Achieving interpretive forest status is a rather unique designation. This type of designation is not very common, and we are very fortunate to have two of them here in the Chilliwack and Mission. Comparing the interpretive forests in the Fraser Valley to the Sea-to-Sky corridor, the Sea-to-Sky has a total of 3 interpretive forests with just over 3,200 hectares of land. In the Fraser Valley, we now have approximately 8,200 hectares of land between two interpretive forests.

Interpretive Forest Region Size
Whistler Sea-to-sky ~2800 hectares
Brohm Lake Sea-to-sky ~400 hectares
Shadow Lake Sea-to-sky ~125 hectares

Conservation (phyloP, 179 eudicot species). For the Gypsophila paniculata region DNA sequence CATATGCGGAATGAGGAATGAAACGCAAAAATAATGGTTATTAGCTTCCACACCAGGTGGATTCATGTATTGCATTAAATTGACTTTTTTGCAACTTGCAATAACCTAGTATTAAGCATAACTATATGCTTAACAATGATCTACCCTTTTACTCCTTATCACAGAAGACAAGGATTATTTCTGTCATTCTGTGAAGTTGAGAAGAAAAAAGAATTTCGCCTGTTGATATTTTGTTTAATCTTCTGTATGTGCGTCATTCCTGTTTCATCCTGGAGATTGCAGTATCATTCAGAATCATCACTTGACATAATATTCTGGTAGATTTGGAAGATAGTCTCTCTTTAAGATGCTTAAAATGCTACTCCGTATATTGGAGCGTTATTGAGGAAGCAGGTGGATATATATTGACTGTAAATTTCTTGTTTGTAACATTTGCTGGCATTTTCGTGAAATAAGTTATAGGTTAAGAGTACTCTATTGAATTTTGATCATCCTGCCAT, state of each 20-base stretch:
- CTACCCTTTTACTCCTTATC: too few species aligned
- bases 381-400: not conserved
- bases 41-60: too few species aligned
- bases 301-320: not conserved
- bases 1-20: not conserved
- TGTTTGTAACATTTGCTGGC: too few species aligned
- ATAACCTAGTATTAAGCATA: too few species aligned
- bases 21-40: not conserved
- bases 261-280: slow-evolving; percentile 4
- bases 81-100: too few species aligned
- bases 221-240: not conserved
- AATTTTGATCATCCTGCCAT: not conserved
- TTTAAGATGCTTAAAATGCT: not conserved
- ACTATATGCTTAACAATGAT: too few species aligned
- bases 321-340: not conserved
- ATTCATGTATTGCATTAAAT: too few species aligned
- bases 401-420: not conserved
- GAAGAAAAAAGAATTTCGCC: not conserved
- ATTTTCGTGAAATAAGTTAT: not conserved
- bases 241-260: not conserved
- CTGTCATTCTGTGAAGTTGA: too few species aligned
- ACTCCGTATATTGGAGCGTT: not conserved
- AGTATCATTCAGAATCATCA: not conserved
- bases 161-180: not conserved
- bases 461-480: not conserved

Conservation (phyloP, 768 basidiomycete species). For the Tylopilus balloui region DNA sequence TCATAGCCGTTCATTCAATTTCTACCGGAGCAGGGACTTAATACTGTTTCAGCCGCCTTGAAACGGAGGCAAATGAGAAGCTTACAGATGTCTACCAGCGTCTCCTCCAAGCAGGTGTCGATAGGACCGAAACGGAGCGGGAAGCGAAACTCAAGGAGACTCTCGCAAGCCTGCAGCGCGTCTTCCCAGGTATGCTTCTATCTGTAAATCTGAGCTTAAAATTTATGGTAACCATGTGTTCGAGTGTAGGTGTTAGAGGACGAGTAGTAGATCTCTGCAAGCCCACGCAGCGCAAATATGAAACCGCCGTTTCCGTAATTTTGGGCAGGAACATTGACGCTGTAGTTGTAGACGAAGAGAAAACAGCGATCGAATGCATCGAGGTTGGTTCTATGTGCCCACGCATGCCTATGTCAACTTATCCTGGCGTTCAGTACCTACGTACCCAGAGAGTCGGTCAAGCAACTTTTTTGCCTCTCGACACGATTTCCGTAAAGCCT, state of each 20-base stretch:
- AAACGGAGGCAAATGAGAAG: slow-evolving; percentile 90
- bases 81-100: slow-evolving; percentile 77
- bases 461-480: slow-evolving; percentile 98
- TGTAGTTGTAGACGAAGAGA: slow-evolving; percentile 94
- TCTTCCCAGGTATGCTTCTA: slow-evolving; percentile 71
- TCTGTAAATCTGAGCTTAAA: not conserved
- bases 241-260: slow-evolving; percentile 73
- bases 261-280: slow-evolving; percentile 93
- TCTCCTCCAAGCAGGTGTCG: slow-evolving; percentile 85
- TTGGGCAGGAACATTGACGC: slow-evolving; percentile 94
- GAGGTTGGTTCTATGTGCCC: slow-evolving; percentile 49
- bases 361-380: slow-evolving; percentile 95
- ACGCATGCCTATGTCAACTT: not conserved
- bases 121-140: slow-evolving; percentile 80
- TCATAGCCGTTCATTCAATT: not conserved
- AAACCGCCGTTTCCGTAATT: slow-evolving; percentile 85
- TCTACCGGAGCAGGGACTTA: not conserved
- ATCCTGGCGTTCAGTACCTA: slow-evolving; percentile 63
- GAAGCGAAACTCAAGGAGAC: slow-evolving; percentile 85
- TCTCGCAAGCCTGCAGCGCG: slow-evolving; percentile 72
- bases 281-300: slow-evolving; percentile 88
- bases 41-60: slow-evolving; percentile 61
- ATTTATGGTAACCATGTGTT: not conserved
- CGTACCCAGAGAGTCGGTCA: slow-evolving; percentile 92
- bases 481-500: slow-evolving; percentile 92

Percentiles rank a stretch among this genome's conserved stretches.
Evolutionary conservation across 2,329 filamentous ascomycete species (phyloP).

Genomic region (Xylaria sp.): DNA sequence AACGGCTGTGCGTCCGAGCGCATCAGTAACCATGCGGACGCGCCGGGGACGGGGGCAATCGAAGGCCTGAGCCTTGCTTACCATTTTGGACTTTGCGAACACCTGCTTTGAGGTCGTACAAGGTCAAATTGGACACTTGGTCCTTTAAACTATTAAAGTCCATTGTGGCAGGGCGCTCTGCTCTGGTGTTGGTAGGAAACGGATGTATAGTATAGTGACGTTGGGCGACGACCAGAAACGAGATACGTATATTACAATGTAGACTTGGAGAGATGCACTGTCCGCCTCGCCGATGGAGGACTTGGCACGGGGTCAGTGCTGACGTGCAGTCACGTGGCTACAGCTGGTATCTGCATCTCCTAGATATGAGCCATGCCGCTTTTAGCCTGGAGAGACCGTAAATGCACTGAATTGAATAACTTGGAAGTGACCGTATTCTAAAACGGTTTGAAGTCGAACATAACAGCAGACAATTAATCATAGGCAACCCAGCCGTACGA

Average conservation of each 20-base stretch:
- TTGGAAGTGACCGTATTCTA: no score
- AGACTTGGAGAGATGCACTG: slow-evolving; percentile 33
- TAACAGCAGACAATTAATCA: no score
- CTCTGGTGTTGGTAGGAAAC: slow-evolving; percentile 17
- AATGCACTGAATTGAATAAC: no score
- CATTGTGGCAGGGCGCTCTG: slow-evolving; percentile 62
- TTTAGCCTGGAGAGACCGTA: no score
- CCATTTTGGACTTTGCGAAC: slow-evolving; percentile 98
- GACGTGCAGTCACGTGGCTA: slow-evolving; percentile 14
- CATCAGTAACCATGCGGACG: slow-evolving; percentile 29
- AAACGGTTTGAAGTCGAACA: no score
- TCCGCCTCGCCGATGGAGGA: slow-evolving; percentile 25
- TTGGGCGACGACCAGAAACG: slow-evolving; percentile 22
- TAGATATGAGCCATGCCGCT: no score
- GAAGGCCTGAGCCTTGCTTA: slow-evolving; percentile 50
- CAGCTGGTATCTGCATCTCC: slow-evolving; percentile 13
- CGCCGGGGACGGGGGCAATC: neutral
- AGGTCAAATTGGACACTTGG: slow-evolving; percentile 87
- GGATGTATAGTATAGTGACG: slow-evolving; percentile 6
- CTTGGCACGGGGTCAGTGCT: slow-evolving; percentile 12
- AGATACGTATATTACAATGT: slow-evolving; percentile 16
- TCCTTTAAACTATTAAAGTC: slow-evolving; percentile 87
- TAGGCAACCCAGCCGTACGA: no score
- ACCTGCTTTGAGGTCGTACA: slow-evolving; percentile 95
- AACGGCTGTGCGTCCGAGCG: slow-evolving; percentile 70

Vedder Mountain Fraser Valley ~3200 hectares
Stave West Fraser Valley ~ 5000 hectares

What are the Benefits?

  • Ensures trails are considered in land use planning
  • Easier to secure funding and resources
  • Secures government support
  • RSTB provides $2,000,000 third party liability insurance free of charge to Agreement Holders
  • Agreement Holders are formally recognized as stakeholders.
  • Streamlined application process for future trail developments

What are the next steps?

  • Celebration Party at Lakeside Beach Club on Friday March 8th, 2018 (More details to come)
  • Working with the VMTA to complete the Partnership Agreement – Spring 2019
  • Review RSTB Interpretive Plan and begin to implement strategies
  • Enter discussions with stakeholders regarding future trail opportunities

This is great news for us here in the Fraser Valley and presents an exciting opportunity for continued trail development — but most importantly, the legitimization of our recreational trails.